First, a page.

Joint CHSTM/EAS Research Seminar: 16 Feb 2022
Please join us for a Joint CHSTM/EAS Research Seminar on Wednesday 16 February, 4-30-6pm.
The seminar will be delivered in Hybrid format: live in the Simon Building, Theatre E, and online via Zoom. Please register here: https://tinyurl.com/hyungsub-choi-masks
Attendance free. All welcome.
Dr. Hyungsub Choi (Seoul National University of Science and Technology, and Needham Research Institute, Cambridge)
From Hwangsa to Covid-19: The Rise of Mass Masking in South Korea
Abstract: The beginning of the Covid-19 pandemic shed spotlight on facial masks around the world. South Korea, along with other East Asian societies, was at the forefront of accepting face masks into everyday life. In this presentation, Dr Choi will trace the historical roots of face masks in South Korea (and beyond), as well as analyze the recent debate over their efficacy in viral protection and equitable distribution. Based on the social life of masks in South Korea, he will argue that the widespread acceptance of facial masks in South Korea during the early phase of the pandemic was a reenactment of more recent experiences with hwangsa and PM2.5, more so than deeply entrenched cultural value or a century-old habit of donning cotton gauze masks.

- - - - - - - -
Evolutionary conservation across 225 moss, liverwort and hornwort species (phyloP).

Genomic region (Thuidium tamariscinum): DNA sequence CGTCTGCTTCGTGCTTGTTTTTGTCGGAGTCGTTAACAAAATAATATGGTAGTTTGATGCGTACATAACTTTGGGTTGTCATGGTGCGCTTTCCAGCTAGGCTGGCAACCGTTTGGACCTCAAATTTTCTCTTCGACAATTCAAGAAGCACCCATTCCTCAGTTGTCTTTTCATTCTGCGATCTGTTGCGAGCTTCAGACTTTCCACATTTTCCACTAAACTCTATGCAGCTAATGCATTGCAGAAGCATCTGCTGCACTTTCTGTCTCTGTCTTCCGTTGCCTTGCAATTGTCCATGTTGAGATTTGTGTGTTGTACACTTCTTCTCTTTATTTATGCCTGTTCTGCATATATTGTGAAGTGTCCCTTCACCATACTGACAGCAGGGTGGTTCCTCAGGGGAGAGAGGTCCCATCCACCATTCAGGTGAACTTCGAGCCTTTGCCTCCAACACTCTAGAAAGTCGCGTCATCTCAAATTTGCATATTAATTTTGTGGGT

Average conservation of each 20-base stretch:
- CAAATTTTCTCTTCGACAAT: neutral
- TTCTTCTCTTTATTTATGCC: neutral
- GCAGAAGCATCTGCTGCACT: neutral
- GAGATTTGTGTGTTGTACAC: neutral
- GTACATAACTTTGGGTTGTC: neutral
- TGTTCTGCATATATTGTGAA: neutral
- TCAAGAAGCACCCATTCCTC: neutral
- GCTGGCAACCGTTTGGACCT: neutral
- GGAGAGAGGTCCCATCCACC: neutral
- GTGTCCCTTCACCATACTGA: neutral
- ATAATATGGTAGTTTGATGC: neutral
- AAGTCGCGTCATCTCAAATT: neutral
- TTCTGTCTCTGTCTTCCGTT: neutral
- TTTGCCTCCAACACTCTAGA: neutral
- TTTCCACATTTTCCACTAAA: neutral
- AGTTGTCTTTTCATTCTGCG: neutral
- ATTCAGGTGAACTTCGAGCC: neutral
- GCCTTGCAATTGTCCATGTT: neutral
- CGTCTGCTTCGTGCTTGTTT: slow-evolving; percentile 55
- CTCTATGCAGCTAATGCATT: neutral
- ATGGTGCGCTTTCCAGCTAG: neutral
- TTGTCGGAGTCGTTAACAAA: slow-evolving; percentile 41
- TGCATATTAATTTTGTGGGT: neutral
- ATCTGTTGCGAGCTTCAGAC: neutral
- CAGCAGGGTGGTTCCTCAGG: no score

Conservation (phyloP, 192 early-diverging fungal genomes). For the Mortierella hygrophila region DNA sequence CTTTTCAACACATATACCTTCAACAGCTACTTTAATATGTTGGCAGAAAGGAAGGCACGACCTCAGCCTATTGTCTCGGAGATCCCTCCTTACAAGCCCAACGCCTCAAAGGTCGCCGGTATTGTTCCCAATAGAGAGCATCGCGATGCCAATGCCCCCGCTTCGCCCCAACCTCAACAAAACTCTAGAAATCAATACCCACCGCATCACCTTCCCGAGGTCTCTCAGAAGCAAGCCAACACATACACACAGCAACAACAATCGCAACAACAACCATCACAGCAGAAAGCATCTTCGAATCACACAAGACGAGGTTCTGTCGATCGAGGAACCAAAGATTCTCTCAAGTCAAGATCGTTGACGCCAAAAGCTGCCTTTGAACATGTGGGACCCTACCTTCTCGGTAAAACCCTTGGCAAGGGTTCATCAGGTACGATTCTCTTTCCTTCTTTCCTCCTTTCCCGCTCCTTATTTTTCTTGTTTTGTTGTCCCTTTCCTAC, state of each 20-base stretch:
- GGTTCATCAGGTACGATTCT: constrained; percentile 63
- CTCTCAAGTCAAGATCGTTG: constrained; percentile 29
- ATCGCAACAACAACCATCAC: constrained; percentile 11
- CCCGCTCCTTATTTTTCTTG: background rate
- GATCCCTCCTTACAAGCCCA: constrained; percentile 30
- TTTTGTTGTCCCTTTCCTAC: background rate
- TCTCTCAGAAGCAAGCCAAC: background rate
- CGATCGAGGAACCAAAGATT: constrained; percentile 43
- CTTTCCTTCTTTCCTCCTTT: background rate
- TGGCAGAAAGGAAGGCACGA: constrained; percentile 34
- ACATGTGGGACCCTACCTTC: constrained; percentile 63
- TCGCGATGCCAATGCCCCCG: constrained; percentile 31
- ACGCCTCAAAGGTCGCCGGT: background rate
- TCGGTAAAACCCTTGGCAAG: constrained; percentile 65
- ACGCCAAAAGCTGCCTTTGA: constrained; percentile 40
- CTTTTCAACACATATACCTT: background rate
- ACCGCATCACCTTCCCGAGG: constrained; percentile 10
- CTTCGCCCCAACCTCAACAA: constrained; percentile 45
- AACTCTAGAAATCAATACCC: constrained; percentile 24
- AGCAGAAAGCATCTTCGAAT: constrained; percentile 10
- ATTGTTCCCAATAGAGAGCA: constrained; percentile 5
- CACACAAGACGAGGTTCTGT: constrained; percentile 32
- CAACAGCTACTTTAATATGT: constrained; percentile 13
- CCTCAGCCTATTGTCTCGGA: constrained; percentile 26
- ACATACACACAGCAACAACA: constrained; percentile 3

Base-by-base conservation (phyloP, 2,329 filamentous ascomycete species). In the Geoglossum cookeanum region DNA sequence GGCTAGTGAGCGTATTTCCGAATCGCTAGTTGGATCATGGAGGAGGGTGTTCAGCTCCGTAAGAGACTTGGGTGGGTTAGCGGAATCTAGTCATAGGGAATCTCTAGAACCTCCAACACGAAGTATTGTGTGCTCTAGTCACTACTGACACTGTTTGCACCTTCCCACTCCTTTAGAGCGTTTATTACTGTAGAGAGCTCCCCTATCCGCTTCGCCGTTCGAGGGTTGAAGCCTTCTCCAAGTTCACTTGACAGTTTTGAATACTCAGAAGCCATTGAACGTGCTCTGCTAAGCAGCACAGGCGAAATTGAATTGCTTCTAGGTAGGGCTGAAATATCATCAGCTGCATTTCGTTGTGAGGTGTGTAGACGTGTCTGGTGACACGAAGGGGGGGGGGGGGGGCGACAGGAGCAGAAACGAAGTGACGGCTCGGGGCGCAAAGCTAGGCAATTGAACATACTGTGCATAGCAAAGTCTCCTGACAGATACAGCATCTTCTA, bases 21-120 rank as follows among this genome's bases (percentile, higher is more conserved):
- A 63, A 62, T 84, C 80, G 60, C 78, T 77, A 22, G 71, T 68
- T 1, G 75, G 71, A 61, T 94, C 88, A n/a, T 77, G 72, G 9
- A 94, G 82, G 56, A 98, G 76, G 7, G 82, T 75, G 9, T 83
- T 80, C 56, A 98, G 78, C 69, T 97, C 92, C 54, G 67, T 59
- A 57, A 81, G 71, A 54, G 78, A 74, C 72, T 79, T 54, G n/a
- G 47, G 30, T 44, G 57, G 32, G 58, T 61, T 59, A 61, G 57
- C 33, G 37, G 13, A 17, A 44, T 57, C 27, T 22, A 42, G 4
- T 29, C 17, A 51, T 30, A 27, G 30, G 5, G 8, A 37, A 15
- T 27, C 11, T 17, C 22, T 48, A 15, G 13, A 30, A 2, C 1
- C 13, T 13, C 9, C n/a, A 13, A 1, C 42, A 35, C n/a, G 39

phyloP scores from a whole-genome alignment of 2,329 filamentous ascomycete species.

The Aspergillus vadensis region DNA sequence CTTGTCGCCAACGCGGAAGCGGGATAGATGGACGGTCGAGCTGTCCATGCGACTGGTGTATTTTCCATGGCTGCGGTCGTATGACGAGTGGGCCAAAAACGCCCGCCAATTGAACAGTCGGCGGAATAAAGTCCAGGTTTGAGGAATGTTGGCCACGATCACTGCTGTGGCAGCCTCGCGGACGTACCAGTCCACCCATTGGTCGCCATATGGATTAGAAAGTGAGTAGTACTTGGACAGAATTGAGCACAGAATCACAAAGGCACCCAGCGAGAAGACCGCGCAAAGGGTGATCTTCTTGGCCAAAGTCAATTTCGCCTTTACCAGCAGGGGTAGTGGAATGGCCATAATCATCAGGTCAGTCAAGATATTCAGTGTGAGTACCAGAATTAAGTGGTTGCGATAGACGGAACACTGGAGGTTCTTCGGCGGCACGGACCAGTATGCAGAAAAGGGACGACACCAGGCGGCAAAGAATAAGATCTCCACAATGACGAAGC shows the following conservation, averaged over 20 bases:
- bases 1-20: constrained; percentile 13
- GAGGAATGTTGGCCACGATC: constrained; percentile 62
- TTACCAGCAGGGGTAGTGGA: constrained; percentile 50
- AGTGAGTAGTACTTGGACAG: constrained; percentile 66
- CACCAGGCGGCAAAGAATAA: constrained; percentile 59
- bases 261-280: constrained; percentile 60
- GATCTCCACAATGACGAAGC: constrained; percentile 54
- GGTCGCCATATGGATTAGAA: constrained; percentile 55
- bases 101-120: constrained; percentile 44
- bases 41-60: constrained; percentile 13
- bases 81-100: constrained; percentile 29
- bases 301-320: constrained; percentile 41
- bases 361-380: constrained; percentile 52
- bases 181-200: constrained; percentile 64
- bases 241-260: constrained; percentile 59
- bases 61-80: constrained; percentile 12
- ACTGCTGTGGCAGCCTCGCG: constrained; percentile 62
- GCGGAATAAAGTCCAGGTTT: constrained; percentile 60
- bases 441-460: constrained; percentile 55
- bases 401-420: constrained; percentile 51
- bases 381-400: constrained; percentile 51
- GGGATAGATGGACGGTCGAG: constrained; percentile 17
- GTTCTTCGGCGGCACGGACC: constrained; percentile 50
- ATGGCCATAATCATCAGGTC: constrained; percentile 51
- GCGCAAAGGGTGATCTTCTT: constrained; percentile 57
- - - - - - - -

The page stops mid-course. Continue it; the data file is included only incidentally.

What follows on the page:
This presentation is based on a co-authored essay (with Heewon Kim) submitted as part of a collection in the upcoming issue of East Asian Science, Technology and Society. An earlier version has been presented at “The Socio-Material History of Masked Societies in East Asia” workshop organized by Jaehwan Hyun (then) at the Max Planck Institute of the History of Science.
Hyungsub Choi is an associate professor of history of science and technology at Seoul National University of Science and Technology. He is spending the 2021-2022 academic year as visiting scholar at the Needham Research Institute, Cambridge, UK. Trained as a historian of technology, Choi is working on a book manuscript recasting the history of technology in modern Korea from the perspective of importation and indigenization of everyday technologies.